This is where I sink & float

Proust Questionnaire.

It hit me perhaps a few years too late that by way of introductions, a proper one has never been made here in spite of all that has been shared. I have never been too good with formalities but thought for a change it would be nice to provide a brief glimpse by sharing my responses to the infamous Proust questionnaire.

I did not attempt to answer all the questions partly because I found a few varying versions of the questionnaire and wasn’t sure which was the accurate copy, partly also because answering 35 questions felt a bit excessive.

Nevertheless, here you go:

What is your idea of perfect happiness?
Maintaining a sense of lightness in the face of perpetual learning and unlearning.

What is your favorite journey?
The process of getting to know people, places, and experiences slowly, tenderly, patiently, curiously. Savoring all the details with unfeigned keenness is a journey of its own and I value the process even if it isn’t always pleasant or apparent in its consequence. I am sentimental about these things which I catalogue in my consciousness, often using them as reference in my own writing.

What do you consider your greatest achievement?
Still relatively buoyant at twenty four.

What is your greatest fear?
Losing control.

What is your most marked characteristic?
My most marked characteristic from childhood to adolescence to adulthood is in being slightly detached from the real world sometimes, a moody Asian girl who likes to live under the guise of being infallible.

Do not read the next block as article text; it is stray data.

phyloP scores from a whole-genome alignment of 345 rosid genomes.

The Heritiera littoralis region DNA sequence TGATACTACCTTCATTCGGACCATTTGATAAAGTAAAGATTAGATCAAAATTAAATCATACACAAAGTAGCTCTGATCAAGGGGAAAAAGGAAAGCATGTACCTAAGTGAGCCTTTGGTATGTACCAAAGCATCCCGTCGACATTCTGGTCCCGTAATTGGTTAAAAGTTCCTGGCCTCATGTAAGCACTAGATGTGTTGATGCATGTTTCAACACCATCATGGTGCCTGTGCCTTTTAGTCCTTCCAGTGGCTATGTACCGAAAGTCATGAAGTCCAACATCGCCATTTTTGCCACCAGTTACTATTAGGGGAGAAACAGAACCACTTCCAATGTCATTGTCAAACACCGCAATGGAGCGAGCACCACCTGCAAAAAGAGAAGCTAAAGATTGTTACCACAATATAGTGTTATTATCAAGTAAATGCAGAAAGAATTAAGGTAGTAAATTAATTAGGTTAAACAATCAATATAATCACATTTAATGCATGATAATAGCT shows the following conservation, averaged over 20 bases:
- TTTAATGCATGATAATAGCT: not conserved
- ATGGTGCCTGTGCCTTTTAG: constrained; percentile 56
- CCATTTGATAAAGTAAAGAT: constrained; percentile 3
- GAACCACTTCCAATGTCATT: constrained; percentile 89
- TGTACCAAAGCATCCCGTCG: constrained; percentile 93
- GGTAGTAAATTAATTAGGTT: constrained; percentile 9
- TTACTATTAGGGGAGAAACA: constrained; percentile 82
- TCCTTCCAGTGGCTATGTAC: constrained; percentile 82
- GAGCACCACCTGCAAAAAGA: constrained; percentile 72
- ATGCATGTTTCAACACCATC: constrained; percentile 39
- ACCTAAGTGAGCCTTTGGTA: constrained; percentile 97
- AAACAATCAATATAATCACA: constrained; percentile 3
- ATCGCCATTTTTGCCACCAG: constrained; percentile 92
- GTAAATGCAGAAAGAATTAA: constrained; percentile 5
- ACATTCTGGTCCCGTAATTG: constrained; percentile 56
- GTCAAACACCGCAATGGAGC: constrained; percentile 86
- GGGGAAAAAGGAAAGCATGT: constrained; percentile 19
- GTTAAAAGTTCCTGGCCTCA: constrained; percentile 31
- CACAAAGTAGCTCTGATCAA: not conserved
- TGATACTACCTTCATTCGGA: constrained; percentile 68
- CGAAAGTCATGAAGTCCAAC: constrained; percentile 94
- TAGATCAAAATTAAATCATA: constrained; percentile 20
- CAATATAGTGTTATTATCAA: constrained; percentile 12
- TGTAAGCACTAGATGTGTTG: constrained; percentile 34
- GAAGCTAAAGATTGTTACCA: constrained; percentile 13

What is the trait you most deplore in yourself?
Desiring many things but not wanting enough to act upon them.

What is the trait you most deplore in others?
I hate people when they’re not polite. Decency should be a foundation for all human interactions, don’t you think?

What is your greatest extravagance?
Indulging in this burning need to travel and occasionally watch live shows and occasionally eat good food and occasionally dress well.

What is your current state of mind?
Floozy and caffeinated with a hint of cranky.

What do you consider the most overrated virtue?
Niceness. I often feel like a lot of people have a very convoluted concept of niceness and mistake it by being too accommodating to the point of bordering on impracticality or by being bland because they feel like being nice is enough to scrape by.

On what occasion do you lie?
If and only when absolutely necessary. If it gets me a free cookie.

What is the quality you most like in a man?
That sense of ease and the solidarity of control and assurance present in a select few which, when well-utilized, is very handsome.

What is the quality you most like in a woman?
That inimitable daintiness and automatic fluency in knowing how to react under situations of duress. More importantly is self-sufficiency and good taste.

Which words or phrases do you most overuse?
“That’s not very considerate” and the unglamorous but very real “Aiyo“.

When and where were you happiest?
Overlooking the top of the Tokyo Sky Tower in August last year. After an hour of walking in the scorching summer, I reached the top of the building just as the sun was beginning to set with pen and blank paper in hand. Youth had never felt as prevalent in its towering glory till then.

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Who are your favorite writers?
Fitzgerald, Vonnegut, Nabokov, Dostoevsky, the ever prevalent Murakami. That said, favorite writers and favorite books do not always correlate.

Who is your hero of fiction?
Edmond Dantès, the Count of Monte Cristo.

Which living person do you most admire?
Zadie Smith comes to mind due to her talent, graceful wit and overall intelligence.